Portraits of Silicon Valley Tech Pioneers: The Legacy of Hal Hohbach
Harold Hohbach, a patent attorney and real-estate developer whose mixed-use projects and whimsical art helped transform the area around Palo Alto’s California Avenue died in December 2017 at age 96. According to an obituary in the Palo Alto Online site, Hohbach was “Known for his dogged persistence, his irascible nature, his uncompromising style, and his deep appreciation for Silicon Valley's legacy of innovation.”1
His best-known art project is probably the classical female nude holding a washing machine fountain over her head in the public space outside Caffe Riace at 200 Sheridan Avenue. Somewhat less public is a large canvas painting depicting early San Francisco Bay Area technology pioneers that is currently on display in the adjacent office of engineering design firm Hohbach-Lewin at 260 Sheridan Avenue. Hohbach’s son Doug is a principal of the firm.
Hal Hohbach spent more than 40 years working as a patent attorney, developer, and investor, including serving on the board of Sutter Hill Ventures. His admiration for the persistence and contributions of inventors culminated in his commissioning of a modern-day version of Christian Schussele’s 1862 composite portrait of American Men of Progress, scientists and inventors who “had altered the course of contemporary civilization.” Currently in the National Portrait Gallery of the Smithsonian Institution, the work features 19 men, including Samuel Colt (fire arms), Elias Howe (sewing machine), and S. F. B. Morse (telegraph).2
Hohbach consulted with technology historian Donald F. Koijane of Menlo Park to identify the most significant pre–Silicon Valley era radio and electronics pioneers. In 1998 he commissioned San Jose portrait artist Robert K. Semans to paint a 9x18-foot, tryptic canvas portrait of 14 figures posed with examples of their equipment near the eastern arch of the Stanford University quadrangle. Lee de Forest holds his Audion vacuum tube. Charles “Doc” Herrold, founder of the radio station that became KCBS, speaks into a microphone. William Hewlett and David Packard demonstrate an HP200 audio oscillator to their mentor Frederick Terman. All had some association with the university and/or worked in the area between 1906 and 1939.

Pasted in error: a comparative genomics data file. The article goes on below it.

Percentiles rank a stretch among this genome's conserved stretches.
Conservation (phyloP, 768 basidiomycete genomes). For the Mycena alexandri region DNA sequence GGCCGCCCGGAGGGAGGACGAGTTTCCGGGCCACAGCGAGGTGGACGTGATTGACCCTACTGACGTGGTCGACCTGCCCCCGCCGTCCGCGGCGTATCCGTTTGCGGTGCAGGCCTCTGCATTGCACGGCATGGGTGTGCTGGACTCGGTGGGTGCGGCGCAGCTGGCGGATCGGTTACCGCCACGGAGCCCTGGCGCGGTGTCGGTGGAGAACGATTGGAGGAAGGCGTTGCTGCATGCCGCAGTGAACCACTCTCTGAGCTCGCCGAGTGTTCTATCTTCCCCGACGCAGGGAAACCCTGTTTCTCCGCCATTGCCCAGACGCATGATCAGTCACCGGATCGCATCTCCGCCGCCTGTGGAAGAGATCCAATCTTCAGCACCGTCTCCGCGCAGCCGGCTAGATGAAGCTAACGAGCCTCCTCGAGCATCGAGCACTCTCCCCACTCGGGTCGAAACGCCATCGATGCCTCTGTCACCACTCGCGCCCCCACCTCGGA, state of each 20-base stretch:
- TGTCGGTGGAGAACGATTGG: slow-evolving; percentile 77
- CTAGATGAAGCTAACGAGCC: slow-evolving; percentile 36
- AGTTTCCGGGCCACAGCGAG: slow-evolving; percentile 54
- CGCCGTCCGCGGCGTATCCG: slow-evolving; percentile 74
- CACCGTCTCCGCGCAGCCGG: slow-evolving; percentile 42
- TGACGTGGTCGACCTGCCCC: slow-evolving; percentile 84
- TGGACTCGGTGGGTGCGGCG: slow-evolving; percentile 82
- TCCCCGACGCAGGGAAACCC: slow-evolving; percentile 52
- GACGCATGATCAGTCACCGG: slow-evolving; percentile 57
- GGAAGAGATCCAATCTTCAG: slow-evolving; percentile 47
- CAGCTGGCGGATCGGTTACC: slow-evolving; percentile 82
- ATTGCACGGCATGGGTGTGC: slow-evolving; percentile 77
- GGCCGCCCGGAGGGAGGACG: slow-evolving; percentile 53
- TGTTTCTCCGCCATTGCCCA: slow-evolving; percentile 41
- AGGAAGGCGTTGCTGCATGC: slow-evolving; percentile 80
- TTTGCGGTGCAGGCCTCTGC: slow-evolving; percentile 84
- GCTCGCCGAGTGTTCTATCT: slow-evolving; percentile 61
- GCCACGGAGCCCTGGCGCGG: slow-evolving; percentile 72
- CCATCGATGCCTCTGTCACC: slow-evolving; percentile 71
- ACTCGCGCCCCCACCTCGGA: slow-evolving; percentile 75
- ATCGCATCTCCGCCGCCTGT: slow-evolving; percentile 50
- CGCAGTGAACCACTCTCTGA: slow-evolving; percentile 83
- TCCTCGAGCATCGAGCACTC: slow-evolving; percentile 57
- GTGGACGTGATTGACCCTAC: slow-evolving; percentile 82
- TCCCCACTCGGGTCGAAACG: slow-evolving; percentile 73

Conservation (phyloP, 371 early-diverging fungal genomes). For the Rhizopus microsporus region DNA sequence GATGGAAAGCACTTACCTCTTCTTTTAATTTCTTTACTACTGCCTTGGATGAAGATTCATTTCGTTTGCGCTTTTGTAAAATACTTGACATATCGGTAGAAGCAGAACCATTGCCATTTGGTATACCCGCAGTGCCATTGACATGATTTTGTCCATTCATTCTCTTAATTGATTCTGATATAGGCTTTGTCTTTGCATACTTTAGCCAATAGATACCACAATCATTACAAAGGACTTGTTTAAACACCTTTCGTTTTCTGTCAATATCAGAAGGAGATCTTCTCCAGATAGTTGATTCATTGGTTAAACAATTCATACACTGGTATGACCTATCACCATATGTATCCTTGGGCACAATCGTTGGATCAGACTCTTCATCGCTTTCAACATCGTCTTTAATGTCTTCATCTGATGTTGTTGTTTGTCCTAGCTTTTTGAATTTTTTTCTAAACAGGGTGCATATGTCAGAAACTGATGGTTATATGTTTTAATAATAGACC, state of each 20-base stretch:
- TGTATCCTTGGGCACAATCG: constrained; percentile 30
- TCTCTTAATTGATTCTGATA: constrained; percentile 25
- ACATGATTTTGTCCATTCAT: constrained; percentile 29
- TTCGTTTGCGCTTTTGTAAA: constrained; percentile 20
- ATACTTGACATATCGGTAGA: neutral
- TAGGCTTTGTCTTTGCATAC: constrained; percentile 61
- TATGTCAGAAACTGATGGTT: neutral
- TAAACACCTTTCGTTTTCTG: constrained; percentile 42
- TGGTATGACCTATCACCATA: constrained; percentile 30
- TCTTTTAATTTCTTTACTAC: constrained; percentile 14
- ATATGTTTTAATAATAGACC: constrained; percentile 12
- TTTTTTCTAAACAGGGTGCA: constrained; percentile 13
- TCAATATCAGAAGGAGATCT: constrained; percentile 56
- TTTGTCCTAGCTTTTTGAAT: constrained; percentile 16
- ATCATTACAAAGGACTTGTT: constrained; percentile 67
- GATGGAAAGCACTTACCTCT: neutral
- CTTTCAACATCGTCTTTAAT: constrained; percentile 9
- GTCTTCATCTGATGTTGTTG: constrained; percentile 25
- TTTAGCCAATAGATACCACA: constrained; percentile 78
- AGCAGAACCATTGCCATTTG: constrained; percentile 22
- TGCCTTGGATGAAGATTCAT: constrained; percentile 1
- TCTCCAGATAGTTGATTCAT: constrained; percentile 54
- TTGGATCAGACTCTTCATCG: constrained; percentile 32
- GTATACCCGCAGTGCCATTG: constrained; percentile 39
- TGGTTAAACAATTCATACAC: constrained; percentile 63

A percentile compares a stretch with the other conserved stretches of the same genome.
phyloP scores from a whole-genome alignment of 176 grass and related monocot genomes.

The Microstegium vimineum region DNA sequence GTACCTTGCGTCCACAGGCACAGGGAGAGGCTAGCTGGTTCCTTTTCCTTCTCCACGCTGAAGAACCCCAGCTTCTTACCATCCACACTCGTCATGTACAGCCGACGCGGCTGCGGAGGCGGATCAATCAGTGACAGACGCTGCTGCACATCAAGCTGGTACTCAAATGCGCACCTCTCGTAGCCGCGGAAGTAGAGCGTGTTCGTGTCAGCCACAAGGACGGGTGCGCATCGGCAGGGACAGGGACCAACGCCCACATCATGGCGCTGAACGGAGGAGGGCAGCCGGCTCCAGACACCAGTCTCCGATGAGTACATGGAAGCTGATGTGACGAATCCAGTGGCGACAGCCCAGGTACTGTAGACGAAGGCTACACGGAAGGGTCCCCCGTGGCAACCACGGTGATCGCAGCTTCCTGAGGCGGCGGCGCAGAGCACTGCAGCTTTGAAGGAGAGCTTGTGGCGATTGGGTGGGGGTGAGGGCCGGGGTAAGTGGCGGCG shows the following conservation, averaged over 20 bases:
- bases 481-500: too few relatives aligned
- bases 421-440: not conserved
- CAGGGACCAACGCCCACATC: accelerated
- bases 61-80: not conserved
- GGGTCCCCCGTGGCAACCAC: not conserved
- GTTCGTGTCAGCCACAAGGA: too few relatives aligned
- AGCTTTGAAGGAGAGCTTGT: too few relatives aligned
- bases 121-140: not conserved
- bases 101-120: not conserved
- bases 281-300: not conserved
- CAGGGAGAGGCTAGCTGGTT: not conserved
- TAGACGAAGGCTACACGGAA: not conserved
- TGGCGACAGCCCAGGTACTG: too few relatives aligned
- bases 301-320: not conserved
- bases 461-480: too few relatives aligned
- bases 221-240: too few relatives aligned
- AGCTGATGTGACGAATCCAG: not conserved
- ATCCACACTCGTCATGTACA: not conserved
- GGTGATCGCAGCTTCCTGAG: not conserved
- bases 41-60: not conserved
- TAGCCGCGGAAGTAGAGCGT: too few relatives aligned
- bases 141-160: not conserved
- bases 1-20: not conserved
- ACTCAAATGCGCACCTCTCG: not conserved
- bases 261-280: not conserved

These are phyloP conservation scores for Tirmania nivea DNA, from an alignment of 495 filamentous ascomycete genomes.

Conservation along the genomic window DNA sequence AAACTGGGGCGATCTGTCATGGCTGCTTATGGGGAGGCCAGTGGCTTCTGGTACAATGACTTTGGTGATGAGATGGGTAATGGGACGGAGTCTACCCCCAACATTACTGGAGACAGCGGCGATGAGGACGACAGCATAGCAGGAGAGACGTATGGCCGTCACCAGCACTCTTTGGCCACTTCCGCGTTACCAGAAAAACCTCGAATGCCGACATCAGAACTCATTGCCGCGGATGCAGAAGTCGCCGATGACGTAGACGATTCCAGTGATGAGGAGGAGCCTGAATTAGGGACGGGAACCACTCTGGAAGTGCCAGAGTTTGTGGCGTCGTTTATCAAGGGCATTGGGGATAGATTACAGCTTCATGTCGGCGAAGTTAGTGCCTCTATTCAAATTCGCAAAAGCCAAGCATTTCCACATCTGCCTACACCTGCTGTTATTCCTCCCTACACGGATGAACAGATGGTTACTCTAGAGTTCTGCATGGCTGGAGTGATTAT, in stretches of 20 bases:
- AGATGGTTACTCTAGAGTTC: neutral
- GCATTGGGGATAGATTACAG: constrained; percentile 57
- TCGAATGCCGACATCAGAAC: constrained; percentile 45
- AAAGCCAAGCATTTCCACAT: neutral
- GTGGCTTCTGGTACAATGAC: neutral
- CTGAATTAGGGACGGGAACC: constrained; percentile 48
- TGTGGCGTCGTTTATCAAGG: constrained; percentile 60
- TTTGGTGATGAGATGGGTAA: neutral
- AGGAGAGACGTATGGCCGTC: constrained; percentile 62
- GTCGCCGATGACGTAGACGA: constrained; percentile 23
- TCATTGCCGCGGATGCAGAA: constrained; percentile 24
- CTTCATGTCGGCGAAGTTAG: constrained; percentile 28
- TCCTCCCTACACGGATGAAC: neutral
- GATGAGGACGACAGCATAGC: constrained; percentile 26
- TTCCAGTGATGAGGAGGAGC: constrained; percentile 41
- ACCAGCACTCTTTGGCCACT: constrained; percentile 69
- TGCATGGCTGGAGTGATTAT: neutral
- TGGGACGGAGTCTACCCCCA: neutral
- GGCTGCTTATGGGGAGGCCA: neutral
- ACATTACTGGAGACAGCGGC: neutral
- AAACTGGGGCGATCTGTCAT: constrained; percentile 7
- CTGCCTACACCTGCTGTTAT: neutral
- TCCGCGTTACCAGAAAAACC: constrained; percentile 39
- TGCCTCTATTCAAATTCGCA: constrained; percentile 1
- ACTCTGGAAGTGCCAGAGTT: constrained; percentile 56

Semans photographed representative groups of people at the site and used Adobe Photoshop to help determine the optimum placement and scale of the figures in the composition.3 He did add one lone woman to the group; his wife Susan, in a white dress, is seated in the foreground listening to music over a loudspeaker. He completed the work in 2002. Hohbach introduced the painting to the public in Palo Alto, under the auspices of his nonprofit Silicon Valley Luminary Society, in 2003.
I first became aware of Hal’s mission to ensure “the legacy of our community’s considerable scientific contribution to the world” through artwork commissioned by his Luminary Society in 2008. As semiconductor curator at the Computer History Museum, he sent me a fax requesting a a photograph of a diffusion furnace used in the manufacture of silicon wafers. On responding, I learned that he had commissioned artist Terry Guyer to produce a set of six 6 x 9-foot composite portraits of more recent Silicon Valley inventors.
At that point Guyer had already completed two works: Post WWII Inventors—Five Inventors and Scientists—Five Inventors. The diffusion furnace image was required as background for a new picture to be titled Semiconductors: Five Inventors, featuring William Shockley, Robert Noyce, Jean Hoerni, Gordon Moore, and Ted Hoff. These three new works were unveiled at a reception in Guyer’s Menlo Park studio in 2009.
In 2017 Hohbach commissioned two more topics in the inventor series on Computer Networking and Internet Connectivity and Internet Commerce Pioneers. Following the death of his patron in December 2017, Holbach’s family agreed to support Guyer’s completion of the final two portraits. He finished them in May 2018.
Before he passed, Hohbach made a bequest to Stanford University to expand its presentation of Silicon Valley technology artifacts in the Green Library on campus.4 All nine of the Luminary series of paintings will be added to the Stanford collection. It is anticipated that selected works will be displayed on a rotating basis in the remodeled space. No date for completion of the expansion is currently available.